When John Dibella won the PokerStars Caribbean Adventure in 2011, he had qualified for his seat at the Main Event in a live satellite at Atlantis that cost $1,000 to enter. He thereby recorded one of the great R.O.I. success stories of the modern era, the kind popularised by Chris Moneymaker, Greg Raymer and the other raft of PokerStars qualifiers who have translated relatively meagre buy-ins into enormous paydays.
Dibella is back at Atlantis this week and again qualified for the Main Event via a live satellite. But there are two other players on his table this afternoon who have the potential to make his nothing-to-something tale seem positively tame.
Laura “candylaustar” Garzon and Tomas Biliunas won their seats at the PCA in online satellites on PokerStars. But it’s not even just that simple: they each qualified through the “FPP Mega-Path” route. Garzon began her journey in an online satellite costing six frequent player points, while Biliunas stumped up ten FPPs.
They are therefore entered into a real-life, live poker tournament, with a first prize likely to be more than $1.5 million, for a sum so small it can’t even really be defined in monetary terms. FPPs are rather more like a key: essentially worthless in isolation unless you find the lock it can open. And Garzon and Biliunas may have found a key to a treasure chest packed with extraordinary riches.
“I feel a great responsibility now that I have the chance to play such an important tournament,” Garzon, 21, said. “But I also feel very motivated and am taking it all calmly.”
To get this far, Garzon, who is from Colombia, has already been through four rounds of qualifying. The first event, round one on the Mega Path, costs two FPPs, but she took a re-buy and an add-on — essentially draining her FPP account in the process. “I actually only had seven FPPs in my account so I registered for the tournament and just counted on luck,” she said.
By the time she had progressed through steps costing 100 FPPs and 2,500 FPPs she was suddenly joined by some of the game’s biggest sharks also hunting down the ticket. In the final step, a qualifier costing 120,000 FPPs, Gaston was up against Mickey Petersen, Kenny Hicks, Chris Oliver, Elio Fox, Rupert Elder and John Shipley, among others.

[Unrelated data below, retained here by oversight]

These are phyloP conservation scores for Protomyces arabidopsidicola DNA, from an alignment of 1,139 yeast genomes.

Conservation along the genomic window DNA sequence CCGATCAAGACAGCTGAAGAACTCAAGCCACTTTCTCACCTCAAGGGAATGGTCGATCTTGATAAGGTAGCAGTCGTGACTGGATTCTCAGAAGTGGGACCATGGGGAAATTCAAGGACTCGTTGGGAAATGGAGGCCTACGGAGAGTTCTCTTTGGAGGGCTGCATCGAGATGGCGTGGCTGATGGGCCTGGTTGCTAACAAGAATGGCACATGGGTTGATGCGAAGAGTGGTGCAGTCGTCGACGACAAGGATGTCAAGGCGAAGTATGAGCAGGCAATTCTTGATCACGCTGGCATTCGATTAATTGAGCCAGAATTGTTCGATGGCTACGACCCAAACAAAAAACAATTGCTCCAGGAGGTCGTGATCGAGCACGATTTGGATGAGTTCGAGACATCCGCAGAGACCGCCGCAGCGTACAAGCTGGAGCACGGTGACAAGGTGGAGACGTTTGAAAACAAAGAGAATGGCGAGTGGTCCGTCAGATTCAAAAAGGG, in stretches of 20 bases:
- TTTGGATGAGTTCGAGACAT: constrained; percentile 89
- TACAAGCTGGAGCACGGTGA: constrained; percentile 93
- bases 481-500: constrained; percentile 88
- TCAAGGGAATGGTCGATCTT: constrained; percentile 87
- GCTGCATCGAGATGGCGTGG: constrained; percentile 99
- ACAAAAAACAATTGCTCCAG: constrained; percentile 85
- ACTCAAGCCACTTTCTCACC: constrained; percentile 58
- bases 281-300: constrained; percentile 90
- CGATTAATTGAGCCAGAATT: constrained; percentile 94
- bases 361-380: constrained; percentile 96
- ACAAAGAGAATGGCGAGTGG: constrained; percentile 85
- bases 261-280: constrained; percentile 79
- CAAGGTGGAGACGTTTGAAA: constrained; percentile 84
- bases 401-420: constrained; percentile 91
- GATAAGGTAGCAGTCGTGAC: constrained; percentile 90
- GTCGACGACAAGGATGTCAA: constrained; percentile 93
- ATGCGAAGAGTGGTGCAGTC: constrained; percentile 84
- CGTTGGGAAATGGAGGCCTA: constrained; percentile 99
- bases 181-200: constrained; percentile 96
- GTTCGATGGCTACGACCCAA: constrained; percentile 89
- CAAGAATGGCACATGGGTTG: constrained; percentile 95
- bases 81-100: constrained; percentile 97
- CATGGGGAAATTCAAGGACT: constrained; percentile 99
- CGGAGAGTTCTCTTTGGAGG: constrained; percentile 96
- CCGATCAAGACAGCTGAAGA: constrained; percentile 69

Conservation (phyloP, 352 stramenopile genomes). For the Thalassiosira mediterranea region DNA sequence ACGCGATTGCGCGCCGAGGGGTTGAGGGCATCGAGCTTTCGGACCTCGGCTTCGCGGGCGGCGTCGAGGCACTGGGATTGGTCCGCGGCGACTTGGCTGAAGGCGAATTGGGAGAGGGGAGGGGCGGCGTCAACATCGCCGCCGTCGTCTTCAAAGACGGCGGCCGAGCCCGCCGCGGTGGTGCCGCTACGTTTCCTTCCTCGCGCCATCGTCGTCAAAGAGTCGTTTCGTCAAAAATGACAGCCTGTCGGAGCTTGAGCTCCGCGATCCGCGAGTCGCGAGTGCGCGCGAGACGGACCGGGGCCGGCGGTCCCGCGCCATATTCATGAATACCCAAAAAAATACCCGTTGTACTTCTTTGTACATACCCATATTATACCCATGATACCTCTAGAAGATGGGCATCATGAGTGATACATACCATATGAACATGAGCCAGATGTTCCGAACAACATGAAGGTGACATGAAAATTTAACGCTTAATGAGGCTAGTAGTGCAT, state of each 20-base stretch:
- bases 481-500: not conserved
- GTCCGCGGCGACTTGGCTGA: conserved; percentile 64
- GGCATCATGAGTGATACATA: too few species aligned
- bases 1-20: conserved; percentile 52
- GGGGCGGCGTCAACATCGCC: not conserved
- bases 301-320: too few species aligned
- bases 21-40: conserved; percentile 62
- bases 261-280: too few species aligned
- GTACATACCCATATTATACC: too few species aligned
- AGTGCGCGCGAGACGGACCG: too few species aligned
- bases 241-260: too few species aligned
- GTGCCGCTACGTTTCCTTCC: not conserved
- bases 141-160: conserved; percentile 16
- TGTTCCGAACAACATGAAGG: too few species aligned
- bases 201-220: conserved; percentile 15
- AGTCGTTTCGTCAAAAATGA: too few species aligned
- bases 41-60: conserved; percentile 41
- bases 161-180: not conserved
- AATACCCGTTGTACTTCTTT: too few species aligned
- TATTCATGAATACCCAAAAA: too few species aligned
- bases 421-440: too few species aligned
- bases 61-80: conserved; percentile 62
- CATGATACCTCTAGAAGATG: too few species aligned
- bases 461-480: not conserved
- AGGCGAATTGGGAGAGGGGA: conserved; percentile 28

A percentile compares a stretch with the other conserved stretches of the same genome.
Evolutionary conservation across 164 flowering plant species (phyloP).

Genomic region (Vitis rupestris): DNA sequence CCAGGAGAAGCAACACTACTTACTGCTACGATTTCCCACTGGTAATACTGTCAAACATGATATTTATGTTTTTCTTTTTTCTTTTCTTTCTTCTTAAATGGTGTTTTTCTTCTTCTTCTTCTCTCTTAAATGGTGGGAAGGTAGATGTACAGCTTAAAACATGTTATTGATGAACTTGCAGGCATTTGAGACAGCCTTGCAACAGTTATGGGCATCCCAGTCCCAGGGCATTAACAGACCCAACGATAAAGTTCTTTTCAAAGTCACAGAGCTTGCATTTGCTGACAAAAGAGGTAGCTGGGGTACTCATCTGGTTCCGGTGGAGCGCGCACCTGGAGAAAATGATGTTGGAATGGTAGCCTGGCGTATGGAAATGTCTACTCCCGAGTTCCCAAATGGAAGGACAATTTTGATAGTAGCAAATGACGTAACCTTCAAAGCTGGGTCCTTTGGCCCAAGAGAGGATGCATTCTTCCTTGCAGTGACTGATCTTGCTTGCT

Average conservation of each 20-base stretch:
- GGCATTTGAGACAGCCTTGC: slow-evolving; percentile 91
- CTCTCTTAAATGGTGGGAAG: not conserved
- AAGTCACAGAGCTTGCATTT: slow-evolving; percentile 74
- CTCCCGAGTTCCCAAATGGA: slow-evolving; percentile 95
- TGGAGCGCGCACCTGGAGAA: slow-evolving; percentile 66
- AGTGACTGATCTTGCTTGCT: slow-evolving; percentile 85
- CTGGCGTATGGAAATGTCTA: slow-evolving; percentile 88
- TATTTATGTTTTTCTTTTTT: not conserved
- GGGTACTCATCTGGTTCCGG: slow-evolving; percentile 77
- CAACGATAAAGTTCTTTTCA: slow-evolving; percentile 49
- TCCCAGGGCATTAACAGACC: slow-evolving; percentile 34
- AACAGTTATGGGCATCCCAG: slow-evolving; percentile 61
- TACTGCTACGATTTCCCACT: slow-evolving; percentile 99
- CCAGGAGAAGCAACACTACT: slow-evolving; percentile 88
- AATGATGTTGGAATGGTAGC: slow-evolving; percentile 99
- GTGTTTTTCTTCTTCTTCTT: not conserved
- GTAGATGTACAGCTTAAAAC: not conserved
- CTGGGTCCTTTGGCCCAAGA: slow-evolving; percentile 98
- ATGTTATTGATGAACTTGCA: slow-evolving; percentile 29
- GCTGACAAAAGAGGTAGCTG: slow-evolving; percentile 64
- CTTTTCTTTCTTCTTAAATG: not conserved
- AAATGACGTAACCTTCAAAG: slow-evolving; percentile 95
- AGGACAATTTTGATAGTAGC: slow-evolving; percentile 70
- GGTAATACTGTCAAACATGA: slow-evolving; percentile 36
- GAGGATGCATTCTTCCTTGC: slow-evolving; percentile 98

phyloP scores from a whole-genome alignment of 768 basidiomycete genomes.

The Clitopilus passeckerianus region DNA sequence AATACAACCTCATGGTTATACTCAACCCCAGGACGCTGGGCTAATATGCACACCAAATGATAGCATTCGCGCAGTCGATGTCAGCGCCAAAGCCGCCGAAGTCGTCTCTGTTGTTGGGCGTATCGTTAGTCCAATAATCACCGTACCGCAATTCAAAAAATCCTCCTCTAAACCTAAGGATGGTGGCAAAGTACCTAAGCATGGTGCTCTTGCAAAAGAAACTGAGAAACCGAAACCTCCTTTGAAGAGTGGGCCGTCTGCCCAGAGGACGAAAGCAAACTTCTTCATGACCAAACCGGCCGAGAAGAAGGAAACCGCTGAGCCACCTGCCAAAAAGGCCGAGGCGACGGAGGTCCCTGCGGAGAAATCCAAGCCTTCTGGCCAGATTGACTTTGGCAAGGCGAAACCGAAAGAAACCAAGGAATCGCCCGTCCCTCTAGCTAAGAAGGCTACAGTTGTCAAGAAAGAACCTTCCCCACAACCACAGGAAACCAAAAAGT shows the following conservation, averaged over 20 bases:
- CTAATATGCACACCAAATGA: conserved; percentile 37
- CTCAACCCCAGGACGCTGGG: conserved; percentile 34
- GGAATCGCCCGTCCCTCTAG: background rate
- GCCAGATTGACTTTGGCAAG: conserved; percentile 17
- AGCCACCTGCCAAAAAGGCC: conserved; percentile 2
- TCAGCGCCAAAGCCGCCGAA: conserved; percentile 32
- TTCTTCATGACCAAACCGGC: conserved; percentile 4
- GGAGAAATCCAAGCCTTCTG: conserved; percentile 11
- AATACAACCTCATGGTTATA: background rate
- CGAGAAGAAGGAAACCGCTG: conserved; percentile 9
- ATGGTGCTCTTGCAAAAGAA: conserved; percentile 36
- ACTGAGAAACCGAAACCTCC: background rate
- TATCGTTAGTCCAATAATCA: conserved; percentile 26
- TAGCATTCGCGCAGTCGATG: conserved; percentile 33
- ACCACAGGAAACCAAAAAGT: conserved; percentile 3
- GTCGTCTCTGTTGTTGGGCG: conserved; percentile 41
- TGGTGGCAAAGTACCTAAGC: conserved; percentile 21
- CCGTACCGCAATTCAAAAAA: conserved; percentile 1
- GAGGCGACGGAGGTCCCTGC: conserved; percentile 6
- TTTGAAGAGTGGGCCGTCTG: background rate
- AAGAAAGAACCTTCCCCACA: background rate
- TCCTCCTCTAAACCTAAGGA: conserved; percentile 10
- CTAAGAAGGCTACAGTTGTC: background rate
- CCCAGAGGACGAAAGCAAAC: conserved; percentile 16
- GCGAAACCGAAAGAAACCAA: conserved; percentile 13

“I was just motivated to succeed and thankfully things were going well,” Garzon said. “The secret was to trust in myself – and when it came to the 120,000 FPP satellite, when I was down to two big blinds on the big blind and won an all-in on the bubble, I realised my dream was very close.”
As a way to celebrate Garzon’s success, PokerStars has also announced a special “candylaustar Caribbean Adventure” tournament, costing two FPPs to buy in. It’s a virtual freeroll, in other words, but with $1,000 in the prize pool to kick off with, plus an extra $250 for every level Garzon remains in the Main Event.
The tournament takes place on January 16, and there will also be a $100 bounty on Garzon’s head. Search for it in the PokerStars lobby and get registering.
Biliunas, who is from Lithuania, may have invested the extra four FPPs in his opening round, but is hardly going to have considered the bank to have been broken. It is nothing more than coincidence that the two of them have found themselves sitting alongside one another this afternoon, sandwiched between Dibella to their left and Antonio Matias, the former EPT Vilamoura champion, to their right.
Elsewhere in the field, Viktoras Keinichas, another Lithuanian, is also beginning his journey to potentially infinite ROI. He won a freeroll on PokerStars to get his seat to this event and is now looking to spin up his nothing into something.
Good luck to them all.
Follow all the action from the PokerStars Caribbean Adventure on PokerStars Blog. Everything from the Main Event is on the Main Event page, while the LAPT event has reached its final table. Full coverage is on the LAPT Bahamas page and on EPT Live.